Marriage of US Citizens Abroad
American citizens often marry abroad. Countries of marriage and spouse citizenships vary greatly from Russia to Phillipines. Hence, local requirements always dictate a particular set of documents needed to not only complete the marriage but also to succesfully bring the spouse back.
It is often necessary to apostille or legalize documents prior the marriage.
It is not possible to cover universal requirements due to the above diverse geography; however, within the context of the Hague Apostille Convention of October 5, 1961 it is possible to at least prepare the majority of documents needed.
Marriage Documents in the USA (To Marry Overseas)
If a US citizen legally marries a person abroad, that marriage would be recognized as legal in the USA if it was legally performed and is valid per the legislation of the foreign country. However, certain legality complications may exist on a State level - e.g., due to position on same sex marriages - so you should check the website of the Attorney General of the State where you plan to live.
Here is some information on marriages from the US Department of State.
Many countries have different requirements which often turn marriage preparations into "jumping through the bureaucratic hoops". For example, marrying in China may be faster than in Philippines but more complicated from documentation standpoint. Even though there is no "one-size-fits-all" recommendation, the below is the suggested procedure to take into the account local country specifics in advance and to get all your necessary documents in order with less hassle:
- Using this link to all US Embassies and Consulates overseas, visit the website of the US Embassy/Consulate of the country where you intend to marry to find out local requirements.You will need to browse through pages rendered by search specifically for the following:
- Research in advance what would be needed for your future spouse's U.S. visa - you may be able to complete certain documents both prior departure and while being in a foreign country - information can be obtained from the Office of the Bureau of Citizenship and Immigration Services in the Department of Homeland Security or the Department of State Visa Office in Washington, DC (telephone 202-663-1225).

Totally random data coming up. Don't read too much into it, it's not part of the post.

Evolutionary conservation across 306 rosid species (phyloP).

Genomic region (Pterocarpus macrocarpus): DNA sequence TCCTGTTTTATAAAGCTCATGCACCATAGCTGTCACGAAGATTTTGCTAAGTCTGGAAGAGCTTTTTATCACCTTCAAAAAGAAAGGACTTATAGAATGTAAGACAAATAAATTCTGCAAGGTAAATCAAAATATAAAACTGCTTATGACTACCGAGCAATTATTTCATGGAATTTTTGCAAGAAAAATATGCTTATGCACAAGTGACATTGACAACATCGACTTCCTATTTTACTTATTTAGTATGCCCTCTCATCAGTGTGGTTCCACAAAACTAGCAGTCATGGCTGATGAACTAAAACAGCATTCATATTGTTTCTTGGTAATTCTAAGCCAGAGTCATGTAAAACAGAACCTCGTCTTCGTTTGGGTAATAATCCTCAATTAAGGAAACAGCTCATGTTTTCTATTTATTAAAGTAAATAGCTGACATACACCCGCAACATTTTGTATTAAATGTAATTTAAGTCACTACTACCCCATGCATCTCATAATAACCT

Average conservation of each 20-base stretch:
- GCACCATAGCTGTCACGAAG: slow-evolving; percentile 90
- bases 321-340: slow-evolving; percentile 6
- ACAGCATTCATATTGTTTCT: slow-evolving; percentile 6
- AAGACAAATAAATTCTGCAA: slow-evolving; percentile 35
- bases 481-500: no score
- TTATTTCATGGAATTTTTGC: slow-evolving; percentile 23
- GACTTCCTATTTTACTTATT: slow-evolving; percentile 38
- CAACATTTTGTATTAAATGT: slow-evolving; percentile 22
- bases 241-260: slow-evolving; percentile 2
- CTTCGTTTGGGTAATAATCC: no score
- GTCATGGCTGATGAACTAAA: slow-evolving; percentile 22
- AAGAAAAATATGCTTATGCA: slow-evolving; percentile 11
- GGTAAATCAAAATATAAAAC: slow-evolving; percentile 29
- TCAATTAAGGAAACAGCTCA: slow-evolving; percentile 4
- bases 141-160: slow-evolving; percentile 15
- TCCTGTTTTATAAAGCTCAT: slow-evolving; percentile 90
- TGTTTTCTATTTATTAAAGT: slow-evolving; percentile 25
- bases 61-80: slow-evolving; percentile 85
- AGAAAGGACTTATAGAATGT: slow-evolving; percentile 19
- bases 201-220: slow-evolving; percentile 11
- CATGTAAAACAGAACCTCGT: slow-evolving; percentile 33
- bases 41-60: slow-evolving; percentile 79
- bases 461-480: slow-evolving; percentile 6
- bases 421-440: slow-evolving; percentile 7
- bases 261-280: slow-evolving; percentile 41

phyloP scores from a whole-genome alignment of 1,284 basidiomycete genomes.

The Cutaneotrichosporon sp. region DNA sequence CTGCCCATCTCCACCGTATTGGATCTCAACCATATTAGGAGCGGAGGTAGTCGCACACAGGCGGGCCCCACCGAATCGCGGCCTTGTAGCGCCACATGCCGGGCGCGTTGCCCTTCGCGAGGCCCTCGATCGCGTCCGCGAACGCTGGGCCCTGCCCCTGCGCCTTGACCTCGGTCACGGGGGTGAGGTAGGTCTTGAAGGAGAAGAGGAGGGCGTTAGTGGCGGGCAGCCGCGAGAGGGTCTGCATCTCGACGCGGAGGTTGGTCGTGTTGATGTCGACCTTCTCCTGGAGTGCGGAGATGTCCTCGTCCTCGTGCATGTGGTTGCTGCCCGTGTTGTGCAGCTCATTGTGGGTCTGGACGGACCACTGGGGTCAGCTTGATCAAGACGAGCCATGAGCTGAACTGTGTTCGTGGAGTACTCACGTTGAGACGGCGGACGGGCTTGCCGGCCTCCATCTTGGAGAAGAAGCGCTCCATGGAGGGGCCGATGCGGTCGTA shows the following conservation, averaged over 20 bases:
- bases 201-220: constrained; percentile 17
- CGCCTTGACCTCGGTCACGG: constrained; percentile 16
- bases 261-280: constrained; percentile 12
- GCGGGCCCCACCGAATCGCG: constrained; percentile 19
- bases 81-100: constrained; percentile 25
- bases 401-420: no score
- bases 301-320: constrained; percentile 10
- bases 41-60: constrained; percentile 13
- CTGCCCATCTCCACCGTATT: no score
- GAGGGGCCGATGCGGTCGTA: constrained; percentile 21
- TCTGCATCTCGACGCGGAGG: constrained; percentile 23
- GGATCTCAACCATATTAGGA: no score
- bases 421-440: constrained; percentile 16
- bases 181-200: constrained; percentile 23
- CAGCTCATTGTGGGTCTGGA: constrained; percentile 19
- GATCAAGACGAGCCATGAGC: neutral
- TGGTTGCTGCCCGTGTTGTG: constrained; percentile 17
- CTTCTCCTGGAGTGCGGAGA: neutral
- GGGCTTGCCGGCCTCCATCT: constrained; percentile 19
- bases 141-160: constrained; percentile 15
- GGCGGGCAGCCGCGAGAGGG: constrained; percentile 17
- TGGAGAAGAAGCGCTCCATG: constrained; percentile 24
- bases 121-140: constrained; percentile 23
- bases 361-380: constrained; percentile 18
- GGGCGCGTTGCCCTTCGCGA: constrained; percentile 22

- Visit the website of the embassy/consulate/mission of that country in the USA - you might need a special type of foreign visa and/or some other documents to present at the time of marriage such as Affidavit of Eligibility to Marry executed in front of their foreign consular officer in the USA (please see Item 6 and Item 7 below). In general, you may need a plan to stay sufficiently long in the country of marriage to complete all of the below documentation tasks.
- Research additional information via tourist information bureaus if any of that country.
- Request your future spouse to go to the relevant agency in that country in charge of marriage registrations to get the list of their local and specific requirements and to book a time for the ceremony as there may be prior residence requirements and a queue of other applications.
- In particular, you (via your future spouse) need to find out exactly what documents from below list are required from you, and whether they need to be translated and apostilled/legalized (depending on that country's status per the Hague Apostille Convention):
- Valid U.S. passport (original)
- Copy of the U.S. passport
- Birth certificate
- Divorce decree
- Death certificate
- Parental consent (for people under a certain age - e.g. 18)
- Affidavit of Eligibility to Marry (where does it need to be executed)
- Blood test
- Prior departure, try to book an appointment or two appointments with the U.S. Embassy/Consulate in that country to execute Affidavit of Eligibility to Marry (if not done in the USA in a foreign embassy/consulate/mission - see Item 3 above) prior marriage ceremony and to authenticate your marriage certificate after the marriage ceremony. Here is the link to all US Embassies/Consulates.
- Depending on Items 2, 3 and 6 above, upon arrival to the foreign country you may need to go to the U.S. Embassy/Consulate to executive Affidavit of Eligibility to Marry - presence of your future spouse and/or witnesses may be required. The fee for the certification of the Affidavit is US$55.00.
- After marrying, go back to the U.S. Embassy/Consulate and authenticate your marriage certificate. The fee for authentication of the document is US$32.00. You may need to do notarized translation of the marriage certificate if its language is not English. Additional certification requirements by the U.S. Embassy/Consulate may apply.
- Upon arrival back in the U.S. and depending on your residence plans, you might need to continue this document saga so it is always best to plan in advance and to do all apostilles/legalizations at the outset so you don't have to waste money and time in the future by having to go back. For example, if you married in one country but intend to bring your spouse initially in the U.S. but then permanently live in another country, you might need to do even more paperwork.
Canada Legalization Services dealt with many marriage documents for various countries. Nonetheless, it is difficult to list universal and standardized requirements.
Usually, we offer our clients either apostille at the U.S. Department of State or authentication at U.S. Department of State with subsequent legalization at a foreign Embassy/Consulate.